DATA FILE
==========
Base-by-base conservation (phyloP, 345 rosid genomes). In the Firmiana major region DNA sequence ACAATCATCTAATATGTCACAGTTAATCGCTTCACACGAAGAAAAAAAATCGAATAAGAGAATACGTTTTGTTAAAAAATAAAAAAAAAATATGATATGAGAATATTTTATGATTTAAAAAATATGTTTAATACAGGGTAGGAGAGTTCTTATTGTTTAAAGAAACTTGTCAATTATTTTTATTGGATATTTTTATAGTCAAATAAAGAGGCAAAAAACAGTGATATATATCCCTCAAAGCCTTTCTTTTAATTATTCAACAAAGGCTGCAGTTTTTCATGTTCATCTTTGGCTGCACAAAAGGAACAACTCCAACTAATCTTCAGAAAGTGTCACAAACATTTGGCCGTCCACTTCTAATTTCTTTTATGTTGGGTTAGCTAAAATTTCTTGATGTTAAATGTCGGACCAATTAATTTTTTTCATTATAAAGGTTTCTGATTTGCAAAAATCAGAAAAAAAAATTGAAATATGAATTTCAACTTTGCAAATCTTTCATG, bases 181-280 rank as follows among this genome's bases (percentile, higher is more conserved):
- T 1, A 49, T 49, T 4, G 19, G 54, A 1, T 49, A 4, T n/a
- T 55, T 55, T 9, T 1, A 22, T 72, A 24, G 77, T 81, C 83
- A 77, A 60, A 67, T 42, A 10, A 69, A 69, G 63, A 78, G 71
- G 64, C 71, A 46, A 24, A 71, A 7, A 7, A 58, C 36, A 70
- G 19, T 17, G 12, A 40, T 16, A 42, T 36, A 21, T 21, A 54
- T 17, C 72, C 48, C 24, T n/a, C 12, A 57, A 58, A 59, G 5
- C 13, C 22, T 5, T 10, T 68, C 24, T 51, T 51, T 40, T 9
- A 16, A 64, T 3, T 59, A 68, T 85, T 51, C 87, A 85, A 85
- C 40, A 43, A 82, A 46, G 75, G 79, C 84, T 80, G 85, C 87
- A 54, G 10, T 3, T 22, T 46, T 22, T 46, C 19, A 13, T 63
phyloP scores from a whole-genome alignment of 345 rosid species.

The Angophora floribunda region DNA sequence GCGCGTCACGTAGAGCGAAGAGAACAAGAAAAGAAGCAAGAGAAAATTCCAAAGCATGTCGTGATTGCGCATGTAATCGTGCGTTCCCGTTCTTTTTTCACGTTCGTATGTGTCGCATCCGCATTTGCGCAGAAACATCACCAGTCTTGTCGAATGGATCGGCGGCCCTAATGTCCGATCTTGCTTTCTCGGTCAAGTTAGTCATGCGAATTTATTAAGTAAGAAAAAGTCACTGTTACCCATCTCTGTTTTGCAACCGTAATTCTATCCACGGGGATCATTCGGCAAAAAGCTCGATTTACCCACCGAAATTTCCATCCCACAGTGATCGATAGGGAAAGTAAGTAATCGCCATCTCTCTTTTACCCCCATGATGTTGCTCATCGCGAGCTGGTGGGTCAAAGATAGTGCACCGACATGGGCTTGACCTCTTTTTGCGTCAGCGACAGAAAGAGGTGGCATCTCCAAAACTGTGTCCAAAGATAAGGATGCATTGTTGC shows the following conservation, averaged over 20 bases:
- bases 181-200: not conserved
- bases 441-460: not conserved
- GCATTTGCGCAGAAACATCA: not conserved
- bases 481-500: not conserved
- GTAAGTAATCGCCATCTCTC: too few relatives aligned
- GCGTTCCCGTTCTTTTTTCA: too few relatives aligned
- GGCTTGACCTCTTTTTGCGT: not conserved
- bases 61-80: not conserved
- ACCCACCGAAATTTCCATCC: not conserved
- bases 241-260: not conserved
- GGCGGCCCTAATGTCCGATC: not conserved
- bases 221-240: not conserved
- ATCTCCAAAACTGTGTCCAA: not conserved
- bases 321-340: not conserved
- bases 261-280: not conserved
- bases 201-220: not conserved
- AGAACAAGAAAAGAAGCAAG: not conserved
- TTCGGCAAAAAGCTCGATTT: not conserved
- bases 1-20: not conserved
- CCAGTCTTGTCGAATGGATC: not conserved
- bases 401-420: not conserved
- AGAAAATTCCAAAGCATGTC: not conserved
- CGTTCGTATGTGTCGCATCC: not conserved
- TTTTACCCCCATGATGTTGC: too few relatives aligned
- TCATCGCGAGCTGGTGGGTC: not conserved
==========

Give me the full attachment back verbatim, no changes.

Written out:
Base-by-base conservation (phyloP, 345 rosid genomes). In the Firmiana major region DNA sequence ACAATCATCTAATATGTCACAGTTAATCGCTTCACACGAAGAAAAAAAATCGAATAAGAGAATACGTTTTGTTAAAAAATAAAAAAAAAATATGATATGAGAATATTTTATGATTTAAAAAATATGTTTAATACAGGGTAGGAGAGTTCTTATTGTTTAAAGAAACTTGTCAATTATTTTTATTGGATATTTTTATAGTCAAATAAAGAGGCAAAAAACAGTGATATATATCCCTCAAAGCCTTTCTTTTAATTATTCAACAAAGGCTGCAGTTTTTCATGTTCATCTTTGGCTGCACAAAAGGAACAACTCCAACTAATCTTCAGAAAGTGTCACAAACATTTGGCCGTCCACTTCTAATTTCTTTTATGTTGGGTTAGCTAAAATTTCTTGATGTTAAATGTCGGACCAATTAATTTTTTTCATTATAAAGGTTTCTGATTTGCAAAAATCAGAAAAAAAAATTGAAATATGAATTTCAACTTTGCAAATCTTTCATG, bases 181-280 rank as follows among this genome's bases (percentile, higher is more conserved):
- T 1, A 49, T 49, T 4, G 19, G 54, A 1, T 49, A 4, T n/a
- T 55, T 55, T 9, T 1, A 22, T 72, A 24, G 77, T 81, C 83
- A 77, A 60, A 67, T 42, A 10, A 69, A 69, G 63, A 78, G 71
- G 64, C 71, A 46, A 24, A 71, A 7, A 7, A 58, C 36, A 70
- G 19, T 17, G 12, A 40, T 16, A 42, T 36, A 21, T 21, A 54
- T 17, C 72, C 48, C 24, T n/a, C 12, A 57, A 58, A 59, G 5
- C 13, C 22, T 5, T 10, T 68, C 24, T 51, T 51, T 40, T 9
- A 16, A 64, T 3, T 59, A 68, T 85, T 51, C 87, A 85, A 85
- C 40, A 43, A 82, A 46, G 75, G 79, C 84, T 80, G 85, C 87
- A 54, G 10, T 3, T 22, T 46, T 22, T 46, C 19, A 13, T 63
phyloP scores from a whole-genome alignment of 345 rosid species.

The Angophora floribunda region DNA sequence GCGCGTCACGTAGAGCGAAGAGAACAAGAAAAGAAGCAAGAGAAAATTCCAAAGCATGTCGTGATTGCGCATGTAATCGTGCGTTCCCGTTCTTTTTTCACGTTCGTATGTGTCGCATCCGCATTTGCGCAGAAACATCACCAGTCTTGTCGAATGGATCGGCGGCCCTAATGTCCGATCTTGCTTTCTCGGTCAAGTTAGTCATGCGAATTTATTAAGTAAGAAAAAGTCACTGTTACCCATCTCTGTTTTGCAACCGTAATTCTATCCACGGGGATCATTCGGCAAAAAGCTCGATTTACCCACCGAAATTTCCATCCCACAGTGATCGATAGGGAAAGTAAGTAATCGCCATCTCTCTTTTACCCCCATGATGTTGCTCATCGCGAGCTGGTGGGTCAAAGATAGTGCACCGACATGGGCTTGACCTCTTTTTGCGTCAGCGACAGAAAGAGGTGGCATCTCCAAAACTGTGTCCAAAGATAAGGATGCATTGTTGC shows the following conservation, averaged over 20 bases:
- bases 181-200: not conserved
- bases 441-460: not conserved
- GCATTTGCGCAGAAACATCA: not conserved
- bases 481-500: not conserved
- GTAAGTAATCGCCATCTCTC: too few relatives aligned
- GCGTTCCCGTTCTTTTTTCA: too few relatives aligned
- GGCTTGACCTCTTTTTGCGT: not conserved
- bases 61-80: not conserved
- ACCCACCGAAATTTCCATCC: not conserved
- bases 241-260: not conserved
- GGCGGCCCTAATGTCCGATC: not conserved
- bases 221-240: not conserved
- ATCTCCAAAACTGTGTCCAA: not conserved
- bases 321-340: not conserved
- bases 261-280: not conserved
- bases 201-220: not conserved
- AGAACAAGAAAAGAAGCAAG: not conserved
- TTCGGCAAAAAGCTCGATTT: not conserved
- bases 1-20: not conserved
- CCAGTCTTGTCGAATGGATC: not conserved
- bases 401-420: not conserved
- AGAAAATTCCAAAGCATGTC: not conserved
- CGTTCGTATGTGTCGCATCC: not conserved
- TTTTACCCCCATGATGTTGC: too few relatives aligned
- TCATCGCGAGCTGGTGGGTC: not conserved